This article  showcases the acculturation of Hispanic foods into the American menu, and applies  to the  concepts of culture unit. It focuses on the ever increasing sale of tortillas, salsa, and tortilla chips, and also the adaptation of Hispanic flavors and food into Classic American restaurants. This trend promotes predictions that tortilla chips will outsell potato chips, while salsa already outsells ketchup. Every community has proof of this, as ethnic foods begin to make their way out of the international food aisle and into the aisles of bread and condiments. 

Rescooped by megan b clement from Geography Education
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NYTimes: The Geography of Food

NYTimes: The Geography of Food | Agriculture | Scoop.it
It’s a myth that chips are cheaper than broccoli. They’re not. So what’s stopping people from eating more healthfully?

 

Is junk food really cheaper?  Is that economic factor the only one that has led to increasingly obesity rates in the Unites States?  What about cultural changes to families' division of labor within the house?  Agricultural changes in production as well as urban systems of consumption all play a role in this complex system.  Economics, culture, urban and agriculture are all interconnected in this article.    


Via Seth Dixon
megan b clement's insight:

The biggest excuse for obese Americans today is that junk food is cheaper than healthy food. This is actually false now that i read this article. They even use the example that if you go to McDonalds for dinner and got burgers, chicken nuggest, fries, and sodas it would cost 28.00. Or you can serve a roasted chicken, vegetables, salad, and milk for 14.00. So there is one example of how that stereotype is false. I understand there are things that you can buy that are healthy that are expensive but that is what comes with everything.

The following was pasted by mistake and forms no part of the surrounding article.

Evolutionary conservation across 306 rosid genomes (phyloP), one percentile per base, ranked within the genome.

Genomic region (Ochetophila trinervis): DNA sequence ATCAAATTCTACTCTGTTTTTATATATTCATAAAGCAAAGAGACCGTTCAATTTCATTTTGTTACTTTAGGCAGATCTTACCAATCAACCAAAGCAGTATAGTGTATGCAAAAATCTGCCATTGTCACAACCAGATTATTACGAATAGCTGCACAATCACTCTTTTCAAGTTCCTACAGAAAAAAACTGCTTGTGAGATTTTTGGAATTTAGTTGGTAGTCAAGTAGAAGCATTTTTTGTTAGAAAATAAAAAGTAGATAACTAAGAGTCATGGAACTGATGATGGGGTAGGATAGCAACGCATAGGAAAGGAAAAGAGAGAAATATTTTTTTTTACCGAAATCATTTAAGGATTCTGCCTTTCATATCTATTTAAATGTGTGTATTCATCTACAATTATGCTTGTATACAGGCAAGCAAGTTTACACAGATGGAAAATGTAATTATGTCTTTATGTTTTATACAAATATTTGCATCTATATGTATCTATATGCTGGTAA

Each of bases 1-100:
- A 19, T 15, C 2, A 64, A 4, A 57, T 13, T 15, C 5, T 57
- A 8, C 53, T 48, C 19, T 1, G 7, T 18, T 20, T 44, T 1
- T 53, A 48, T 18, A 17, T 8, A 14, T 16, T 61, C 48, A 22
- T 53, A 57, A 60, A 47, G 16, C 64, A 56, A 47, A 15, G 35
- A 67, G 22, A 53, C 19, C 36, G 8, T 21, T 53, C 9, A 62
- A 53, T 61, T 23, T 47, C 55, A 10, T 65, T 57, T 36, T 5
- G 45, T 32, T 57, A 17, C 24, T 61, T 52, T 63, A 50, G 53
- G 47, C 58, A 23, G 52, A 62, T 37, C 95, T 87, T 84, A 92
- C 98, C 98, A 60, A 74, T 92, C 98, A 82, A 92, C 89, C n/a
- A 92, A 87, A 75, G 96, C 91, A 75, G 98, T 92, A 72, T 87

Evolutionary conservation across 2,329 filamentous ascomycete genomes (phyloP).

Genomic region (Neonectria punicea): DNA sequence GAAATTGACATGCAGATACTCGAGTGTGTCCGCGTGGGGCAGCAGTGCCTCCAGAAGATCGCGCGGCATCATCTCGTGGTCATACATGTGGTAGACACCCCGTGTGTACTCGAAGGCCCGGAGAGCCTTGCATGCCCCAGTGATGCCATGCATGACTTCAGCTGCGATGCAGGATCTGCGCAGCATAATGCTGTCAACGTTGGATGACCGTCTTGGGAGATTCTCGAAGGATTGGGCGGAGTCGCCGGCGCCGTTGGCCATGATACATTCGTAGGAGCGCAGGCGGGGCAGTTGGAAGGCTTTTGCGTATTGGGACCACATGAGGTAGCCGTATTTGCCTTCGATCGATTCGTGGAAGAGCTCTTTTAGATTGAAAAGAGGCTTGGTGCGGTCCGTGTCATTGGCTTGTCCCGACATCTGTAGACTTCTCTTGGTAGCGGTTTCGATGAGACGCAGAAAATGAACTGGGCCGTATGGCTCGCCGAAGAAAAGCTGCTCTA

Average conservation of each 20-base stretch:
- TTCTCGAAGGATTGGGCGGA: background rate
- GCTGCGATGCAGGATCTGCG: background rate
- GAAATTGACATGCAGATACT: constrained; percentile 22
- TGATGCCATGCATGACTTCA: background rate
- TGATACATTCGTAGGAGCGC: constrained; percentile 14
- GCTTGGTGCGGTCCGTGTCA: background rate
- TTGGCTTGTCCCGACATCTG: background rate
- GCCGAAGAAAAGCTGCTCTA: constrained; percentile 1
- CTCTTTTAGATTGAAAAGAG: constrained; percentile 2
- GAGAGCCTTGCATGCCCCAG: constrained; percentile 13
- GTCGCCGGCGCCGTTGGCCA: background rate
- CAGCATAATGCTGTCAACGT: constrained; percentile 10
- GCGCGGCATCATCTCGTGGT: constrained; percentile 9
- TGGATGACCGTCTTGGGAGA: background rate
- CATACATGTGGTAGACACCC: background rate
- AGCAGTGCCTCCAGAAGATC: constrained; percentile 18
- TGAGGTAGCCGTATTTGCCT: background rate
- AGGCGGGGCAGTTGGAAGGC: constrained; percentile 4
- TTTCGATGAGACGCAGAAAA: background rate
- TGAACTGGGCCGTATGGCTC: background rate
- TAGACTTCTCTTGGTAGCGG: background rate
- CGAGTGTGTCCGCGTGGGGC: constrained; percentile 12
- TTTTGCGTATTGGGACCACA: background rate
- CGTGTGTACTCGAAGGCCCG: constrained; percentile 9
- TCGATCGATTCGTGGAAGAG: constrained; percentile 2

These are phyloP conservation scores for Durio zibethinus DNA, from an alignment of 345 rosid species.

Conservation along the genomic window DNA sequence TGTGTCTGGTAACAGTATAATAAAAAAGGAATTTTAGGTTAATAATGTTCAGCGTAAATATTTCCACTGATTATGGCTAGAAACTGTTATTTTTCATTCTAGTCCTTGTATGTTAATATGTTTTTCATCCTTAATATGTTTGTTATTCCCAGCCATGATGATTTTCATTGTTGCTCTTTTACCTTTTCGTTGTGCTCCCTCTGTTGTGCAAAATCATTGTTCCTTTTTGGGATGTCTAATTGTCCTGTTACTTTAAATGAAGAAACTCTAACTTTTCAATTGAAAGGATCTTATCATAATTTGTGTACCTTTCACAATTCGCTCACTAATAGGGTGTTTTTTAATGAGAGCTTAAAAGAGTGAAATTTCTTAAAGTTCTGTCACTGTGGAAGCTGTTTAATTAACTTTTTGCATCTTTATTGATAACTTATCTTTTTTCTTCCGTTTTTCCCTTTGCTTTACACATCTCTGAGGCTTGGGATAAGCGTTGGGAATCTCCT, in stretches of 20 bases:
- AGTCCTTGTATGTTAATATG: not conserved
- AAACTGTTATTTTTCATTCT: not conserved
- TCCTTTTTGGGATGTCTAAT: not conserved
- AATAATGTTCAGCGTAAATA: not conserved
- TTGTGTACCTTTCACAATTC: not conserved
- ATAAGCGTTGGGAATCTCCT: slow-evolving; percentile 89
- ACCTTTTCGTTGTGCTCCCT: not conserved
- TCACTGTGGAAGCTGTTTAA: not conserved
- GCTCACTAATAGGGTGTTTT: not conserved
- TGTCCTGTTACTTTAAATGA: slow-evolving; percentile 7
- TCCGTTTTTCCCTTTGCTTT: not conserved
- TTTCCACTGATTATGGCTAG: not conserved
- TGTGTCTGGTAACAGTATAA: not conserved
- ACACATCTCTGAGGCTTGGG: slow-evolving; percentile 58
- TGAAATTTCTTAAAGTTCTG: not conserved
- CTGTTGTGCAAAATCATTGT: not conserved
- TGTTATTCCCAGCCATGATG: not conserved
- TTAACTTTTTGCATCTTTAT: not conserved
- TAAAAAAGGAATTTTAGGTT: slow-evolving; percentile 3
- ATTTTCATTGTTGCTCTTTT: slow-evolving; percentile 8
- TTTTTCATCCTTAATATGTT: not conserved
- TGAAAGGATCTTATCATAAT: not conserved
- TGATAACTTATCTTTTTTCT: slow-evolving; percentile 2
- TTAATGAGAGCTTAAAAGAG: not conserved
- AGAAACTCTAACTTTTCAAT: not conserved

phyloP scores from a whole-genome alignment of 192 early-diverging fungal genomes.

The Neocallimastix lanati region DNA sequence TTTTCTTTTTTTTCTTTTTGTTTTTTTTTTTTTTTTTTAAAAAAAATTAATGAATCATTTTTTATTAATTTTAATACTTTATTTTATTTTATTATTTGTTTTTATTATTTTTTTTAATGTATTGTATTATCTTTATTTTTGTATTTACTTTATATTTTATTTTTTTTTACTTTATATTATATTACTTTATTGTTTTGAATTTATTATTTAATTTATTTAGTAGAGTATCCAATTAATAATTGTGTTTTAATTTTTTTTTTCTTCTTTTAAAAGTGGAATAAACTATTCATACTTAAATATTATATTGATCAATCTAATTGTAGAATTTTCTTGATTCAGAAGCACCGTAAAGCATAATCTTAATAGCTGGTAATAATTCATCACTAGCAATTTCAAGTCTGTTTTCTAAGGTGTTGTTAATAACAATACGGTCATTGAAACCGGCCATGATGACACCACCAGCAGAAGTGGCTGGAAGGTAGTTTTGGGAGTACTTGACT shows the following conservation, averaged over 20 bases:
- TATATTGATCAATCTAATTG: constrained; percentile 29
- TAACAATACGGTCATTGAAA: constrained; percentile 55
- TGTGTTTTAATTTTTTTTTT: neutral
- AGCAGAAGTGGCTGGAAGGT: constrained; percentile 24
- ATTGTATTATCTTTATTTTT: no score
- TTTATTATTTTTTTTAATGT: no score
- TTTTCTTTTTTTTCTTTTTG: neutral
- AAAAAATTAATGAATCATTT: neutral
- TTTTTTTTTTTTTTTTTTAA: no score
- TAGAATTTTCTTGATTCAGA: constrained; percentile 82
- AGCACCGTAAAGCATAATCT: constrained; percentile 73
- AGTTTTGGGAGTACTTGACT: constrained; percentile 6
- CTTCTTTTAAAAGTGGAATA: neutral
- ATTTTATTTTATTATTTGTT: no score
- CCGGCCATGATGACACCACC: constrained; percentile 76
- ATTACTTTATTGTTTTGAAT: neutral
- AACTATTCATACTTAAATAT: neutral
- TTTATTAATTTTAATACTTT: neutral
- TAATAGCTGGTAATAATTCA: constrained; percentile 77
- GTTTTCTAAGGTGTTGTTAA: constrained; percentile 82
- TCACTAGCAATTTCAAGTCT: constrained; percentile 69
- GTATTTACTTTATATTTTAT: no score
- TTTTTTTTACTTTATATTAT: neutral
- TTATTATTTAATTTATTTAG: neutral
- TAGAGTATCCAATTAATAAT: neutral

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Seth Dixon's comment, September 25, 2011 10:44 PM
For a while now I've been thinking about this issue since I may or may not have had my obesity issue to deal with (okay, I did). People that say "it's society's fault" f...ail to own up to their personal responsibility and fail to recognize that we are "things to act, not things to be acted upon." At the same time, those that pretend that is is 100% about individual choices fail to account for the social context and the structural situations that lead to so many Americans falling into the same unhealthy patterns. That many people means the problem is both structural (a societal issue) and individual. I guess it isn't a surprise that a geographer thinks that the issue is present on multiple scales is it?

As a follow up, you can read a CNN article about economical ways to address healthy living in the poor urban environment. http://www.cnn.com/2011/HEALTH/09/15/cnnheroes.keatley.nutrition/
Liam Michelsohn's curator insight, December 4, 2013 2:31 PM

A great article about the food chrsis going on in america. When looking at this fast food trend as a whole its effects extend greatly across the ecnomy. First off the fact that there are 15 fast food resturants to every grochary store is so obsured beacuse studys have proven it cost less to buy food at the store and cook it at home then to eat out at fast food resturants, but who are the poeple eating out at BK the low income familys. Also the fact that such a large amount of food i need to prodce the deamand it has effeced the agrucltual ecnomy beacuse if farmes want to be able to sell there potatos in bulk to these restuansts, they have to  be grown a certain way. So it not just one cheep meal here and there it consistant meals at places like these that has begun to reshape the ecnomy and agruclutral market.

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The Global Food Waste Scandal

TED Talks Western countries throw out nearly half of their food, not because it’s inedible -- but because it doesn’t look appealing. Tristram Stuart delves into the shocking data of wasted food, calling for a more responsible use of global resources.

 

No one should be surprised that more developed societies are more wasteful societies.  It is not just personal wasting of food at the house and restaurants that are the problem.  Perfectly edible food is thrown out due to size (smaller than standards but perfectly normal), cosmetics (Bananas that are shaped 'funny') and costumer preference (discarded bread crust).  This is an intriguing perpective on our consumptive culture, but it also is helpful in framing issues such as sustainability and human and environmental interactions in a technologically advanced societies that are often removed form the land where the food they eat originates.